Also, there was opinion that if there were any petrol in the fuel - they relly couldn't smell it either - would shut the engine down, or it wouldn't run. Not sure which, but it wouldn't go. A pal of mine said it would race and run rough. Which is correct?

Sad to see this, the van is filled with tools of the trade - masses of stuff that one takes so for granted . . . until it isn't there.

*I think what I would do is to prime it while it's being cranked. Then try an injector contained in a jam jar to see just what is coming out of it. Mind you, there are wires going into the high pressure pump which cuts it off via the 'ignition' switch. If there was not the correct set of conditions, nothing one could try would bring it alive.

Quite takes me back to my trials with my Oldmobile van (people carrier) in Texas. At least that was petrol and the Americans are very good at getting spares to you for GM kit. I got a used CPU, programed for my VIN, all for $80. Here, there was mention of the pump even being tied to this van. Just how hard can they make it. That was a rhetorical question.

Keef
17th Jul 2014, 23:24
"Green" Diesel fuel doesn't mean "coloured green": it means "made from something that grew". It's a strange approach to making fuel given the shortages of food in this world, but that's a different debate.

I've known Diesel fuel to be coloured red, I've known it to be orange, and I've known it to be clear. I've not seen it green, but anything's possible.

Absolutely agree MJ's and others' advice not to mess with the injectors. The fuel comes out of there at very high pressure and has caused some nasty accidents in the past.

If it's common rail, there will be a single "fuel pipe" feeding all the injectors, and a wire to each injector. Those injectors will probably be piezo-electric, switched with high-frequency signals that allow microscopic metering of the amount of fuel injected - with potentially several tiny squirts for each firing stroke.

If fuel dribbles out of the injector, something is very wrong.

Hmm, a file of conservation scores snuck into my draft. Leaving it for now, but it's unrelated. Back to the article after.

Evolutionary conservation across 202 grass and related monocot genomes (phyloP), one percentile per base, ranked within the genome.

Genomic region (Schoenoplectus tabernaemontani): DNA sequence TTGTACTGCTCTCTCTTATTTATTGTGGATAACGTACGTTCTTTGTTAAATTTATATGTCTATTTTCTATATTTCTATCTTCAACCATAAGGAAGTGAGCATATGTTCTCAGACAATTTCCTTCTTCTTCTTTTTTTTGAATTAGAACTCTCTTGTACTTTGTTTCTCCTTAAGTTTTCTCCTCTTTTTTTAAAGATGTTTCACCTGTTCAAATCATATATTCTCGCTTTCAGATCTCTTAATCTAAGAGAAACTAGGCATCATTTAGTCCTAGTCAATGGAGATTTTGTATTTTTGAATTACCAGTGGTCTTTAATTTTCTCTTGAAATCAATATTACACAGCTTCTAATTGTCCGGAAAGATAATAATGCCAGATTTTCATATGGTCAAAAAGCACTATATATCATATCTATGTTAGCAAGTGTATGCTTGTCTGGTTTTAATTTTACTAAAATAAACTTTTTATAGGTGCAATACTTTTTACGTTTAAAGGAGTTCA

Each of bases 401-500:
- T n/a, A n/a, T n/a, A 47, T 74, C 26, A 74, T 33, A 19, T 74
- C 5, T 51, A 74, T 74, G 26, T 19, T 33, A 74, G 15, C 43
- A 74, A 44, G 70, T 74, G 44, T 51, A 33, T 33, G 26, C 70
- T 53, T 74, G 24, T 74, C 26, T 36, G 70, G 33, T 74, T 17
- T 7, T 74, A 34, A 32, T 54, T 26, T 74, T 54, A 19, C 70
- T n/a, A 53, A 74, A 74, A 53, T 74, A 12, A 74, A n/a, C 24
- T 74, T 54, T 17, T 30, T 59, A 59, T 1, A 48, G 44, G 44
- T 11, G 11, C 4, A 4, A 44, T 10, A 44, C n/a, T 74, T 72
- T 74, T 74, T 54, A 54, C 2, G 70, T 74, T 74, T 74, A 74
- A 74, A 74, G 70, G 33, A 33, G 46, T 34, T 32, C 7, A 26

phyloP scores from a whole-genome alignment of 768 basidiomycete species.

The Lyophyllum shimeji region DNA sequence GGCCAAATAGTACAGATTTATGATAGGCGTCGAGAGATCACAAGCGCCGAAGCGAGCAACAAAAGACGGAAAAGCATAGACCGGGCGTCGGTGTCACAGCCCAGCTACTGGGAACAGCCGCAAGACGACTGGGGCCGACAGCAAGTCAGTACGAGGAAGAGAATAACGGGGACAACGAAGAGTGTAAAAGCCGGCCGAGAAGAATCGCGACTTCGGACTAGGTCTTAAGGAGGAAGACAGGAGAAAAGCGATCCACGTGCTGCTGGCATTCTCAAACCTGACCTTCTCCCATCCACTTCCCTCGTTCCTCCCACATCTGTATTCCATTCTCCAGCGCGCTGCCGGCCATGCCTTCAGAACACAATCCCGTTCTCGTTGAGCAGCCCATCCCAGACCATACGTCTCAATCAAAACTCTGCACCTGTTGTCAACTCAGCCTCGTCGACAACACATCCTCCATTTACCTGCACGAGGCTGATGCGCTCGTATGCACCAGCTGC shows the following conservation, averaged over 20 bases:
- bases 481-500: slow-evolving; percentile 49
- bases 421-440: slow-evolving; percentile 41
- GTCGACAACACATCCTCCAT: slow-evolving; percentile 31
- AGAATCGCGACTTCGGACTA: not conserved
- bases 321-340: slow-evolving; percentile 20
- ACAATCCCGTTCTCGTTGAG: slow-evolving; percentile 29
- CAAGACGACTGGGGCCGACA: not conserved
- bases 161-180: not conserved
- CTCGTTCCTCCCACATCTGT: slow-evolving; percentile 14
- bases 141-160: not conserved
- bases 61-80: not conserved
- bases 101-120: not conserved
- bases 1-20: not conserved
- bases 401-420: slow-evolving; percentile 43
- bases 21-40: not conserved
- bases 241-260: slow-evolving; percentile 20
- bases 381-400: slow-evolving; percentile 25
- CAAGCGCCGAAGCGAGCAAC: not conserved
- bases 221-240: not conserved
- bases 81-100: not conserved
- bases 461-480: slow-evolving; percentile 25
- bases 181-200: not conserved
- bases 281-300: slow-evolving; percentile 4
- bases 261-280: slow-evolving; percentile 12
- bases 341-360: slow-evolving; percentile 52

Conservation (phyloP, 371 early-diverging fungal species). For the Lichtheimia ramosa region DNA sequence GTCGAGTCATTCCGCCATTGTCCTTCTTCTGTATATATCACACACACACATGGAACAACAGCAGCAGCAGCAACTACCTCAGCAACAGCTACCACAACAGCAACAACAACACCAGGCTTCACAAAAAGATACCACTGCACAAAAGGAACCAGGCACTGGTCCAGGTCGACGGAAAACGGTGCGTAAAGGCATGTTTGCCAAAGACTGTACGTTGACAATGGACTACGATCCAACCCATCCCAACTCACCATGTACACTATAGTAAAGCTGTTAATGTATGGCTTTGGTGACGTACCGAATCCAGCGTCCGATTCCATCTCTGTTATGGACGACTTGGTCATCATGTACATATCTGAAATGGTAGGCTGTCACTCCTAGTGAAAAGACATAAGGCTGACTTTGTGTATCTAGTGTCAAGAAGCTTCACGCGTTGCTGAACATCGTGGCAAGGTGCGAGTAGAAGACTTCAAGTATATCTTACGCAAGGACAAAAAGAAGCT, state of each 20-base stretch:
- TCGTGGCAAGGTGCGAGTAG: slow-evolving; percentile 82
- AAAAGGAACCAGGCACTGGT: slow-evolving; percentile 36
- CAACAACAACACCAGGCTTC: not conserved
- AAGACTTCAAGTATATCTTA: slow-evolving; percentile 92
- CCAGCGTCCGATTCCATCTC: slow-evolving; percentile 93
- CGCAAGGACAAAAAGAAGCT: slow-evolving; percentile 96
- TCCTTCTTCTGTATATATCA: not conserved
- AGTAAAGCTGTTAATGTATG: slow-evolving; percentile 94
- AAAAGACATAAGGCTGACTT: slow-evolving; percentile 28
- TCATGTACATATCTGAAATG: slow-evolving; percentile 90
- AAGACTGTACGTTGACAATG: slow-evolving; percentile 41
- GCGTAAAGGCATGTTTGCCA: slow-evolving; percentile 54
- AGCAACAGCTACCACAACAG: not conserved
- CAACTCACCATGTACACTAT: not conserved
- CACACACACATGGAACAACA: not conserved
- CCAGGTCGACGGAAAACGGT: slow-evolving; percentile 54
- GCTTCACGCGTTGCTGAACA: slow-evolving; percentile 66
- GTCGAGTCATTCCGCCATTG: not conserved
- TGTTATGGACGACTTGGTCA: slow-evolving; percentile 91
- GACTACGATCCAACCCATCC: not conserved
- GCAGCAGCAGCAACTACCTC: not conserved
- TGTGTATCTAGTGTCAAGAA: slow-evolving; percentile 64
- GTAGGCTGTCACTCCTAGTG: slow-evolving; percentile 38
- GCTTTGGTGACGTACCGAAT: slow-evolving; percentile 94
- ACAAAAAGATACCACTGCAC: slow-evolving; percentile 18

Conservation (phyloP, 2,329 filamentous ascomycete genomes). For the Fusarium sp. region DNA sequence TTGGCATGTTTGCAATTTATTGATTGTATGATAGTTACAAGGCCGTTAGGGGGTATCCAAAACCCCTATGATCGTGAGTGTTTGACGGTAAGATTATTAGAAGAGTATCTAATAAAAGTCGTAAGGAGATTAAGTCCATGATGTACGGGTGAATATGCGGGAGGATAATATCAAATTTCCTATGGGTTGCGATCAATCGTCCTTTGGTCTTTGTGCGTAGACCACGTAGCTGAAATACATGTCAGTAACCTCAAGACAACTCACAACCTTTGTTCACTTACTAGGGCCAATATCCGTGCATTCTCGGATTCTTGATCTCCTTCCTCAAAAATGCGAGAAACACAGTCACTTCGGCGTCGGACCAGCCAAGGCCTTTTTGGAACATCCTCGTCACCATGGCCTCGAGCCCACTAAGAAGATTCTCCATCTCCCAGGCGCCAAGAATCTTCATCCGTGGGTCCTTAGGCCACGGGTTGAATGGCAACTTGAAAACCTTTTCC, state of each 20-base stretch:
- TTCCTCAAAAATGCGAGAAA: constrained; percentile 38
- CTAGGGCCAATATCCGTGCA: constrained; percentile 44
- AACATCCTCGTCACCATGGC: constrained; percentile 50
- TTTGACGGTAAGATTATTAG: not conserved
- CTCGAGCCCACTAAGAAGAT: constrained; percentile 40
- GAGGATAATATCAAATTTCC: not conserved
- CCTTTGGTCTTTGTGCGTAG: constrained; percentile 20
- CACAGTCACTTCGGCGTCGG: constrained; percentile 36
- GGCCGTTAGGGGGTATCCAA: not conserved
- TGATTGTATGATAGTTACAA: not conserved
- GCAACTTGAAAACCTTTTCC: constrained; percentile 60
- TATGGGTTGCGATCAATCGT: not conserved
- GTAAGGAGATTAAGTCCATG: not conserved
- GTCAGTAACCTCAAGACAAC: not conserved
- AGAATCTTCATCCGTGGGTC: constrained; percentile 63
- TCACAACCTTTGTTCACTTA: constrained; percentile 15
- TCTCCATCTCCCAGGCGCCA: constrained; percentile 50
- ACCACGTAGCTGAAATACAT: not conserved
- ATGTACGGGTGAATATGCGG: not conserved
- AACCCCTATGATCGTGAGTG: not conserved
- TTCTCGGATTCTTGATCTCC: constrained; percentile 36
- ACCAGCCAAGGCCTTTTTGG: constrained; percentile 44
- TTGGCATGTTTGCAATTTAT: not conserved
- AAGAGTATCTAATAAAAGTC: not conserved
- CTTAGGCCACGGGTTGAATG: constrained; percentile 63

Loose rivets
17th Jul 2014, 23:59
At the time of leaving the guys at it, no injectors had been removed. The dribble is odd, but since there is such a small squirt per firing stroke, I guess the only way is to remove the injector. As mentioned, I'd put it in a (thick) jam jar.

It's easy with the electronic injectors, cos one can read the pulses. I drove around in Texas with headphones on just listening to the rising and falling tones. It's odd how slow a one-point sample seems, but with this solid piped system, there's no knowing what's being delivered without seeing the output.

The trouble is that dealers, some of them anyway, will just fit expensive parts, but won't take them back if it's not the answer. 'Yer pump's had it mate' Oh, and we replaced a fuse. So often changing a fuse or some other small thing first saves a thousand quid. Cynical, moi?

10Watt
18th Jul 2014, 02:52
l can`t help. l can balance SU carbs by listening but Dr D has me flummoxed.

Seems a pointless post but l wanted to offer support.

10Watt
18th Jul 2014, 03:19
Don`t take offence but is your mate sure that the battery is ok ?

After having to sell both the 911 and 944 l now have a 1.7cdti.

The battery is weak, l leave it running in supermarket car parks locked

by the other key.

The engine can turn over like a good `un but won`t start from cold

sometimes.

lt takes some grunt to turn a diesel engine over fast enough to ignite

the oil.

lt is worth checking.

ps Red diesel is dyed for "agricultural use, tax exempt".

Green diesel is essentially used cooking oil.

Try a different battery. Good luck.

mad_jock
18th Jul 2014, 07:59
Duratorq-TDCi 2.0L & 2.2L (Puma diesel) Caution: The fuel system on this vehicle is designed to prevent the fuel tank being run dry. When the fuel tank reaches a preset limit after the low fuel warning indicator has been illuminated, the engine will be made to run rough to indicate very low fuel level. Failure to refill the fuel system at this time, will result in severe damage to the fuel injection components if the fuel system is allowed to run dry. This process is "called limited operating strategy".

Ford Transit Forum ? View topic - Sticky? 2.0 Duratorq DI new Injection Pump (http://fordtransit.org/forum/viewtopic.php?f=2&t=28369)

Ford Fiesta / Focus / Transit / Mondeo - Bosch VP44 Diesel Pump (http://www.ecutesting.com/ford_fiesta___focus___transit_.html)

Just some links for you mate

Loose rivets
18th Jul 2014, 09:04
He departed at the crack of sparrows in a truck that had nowt but rubble in it. hard to lay a floor with rubble.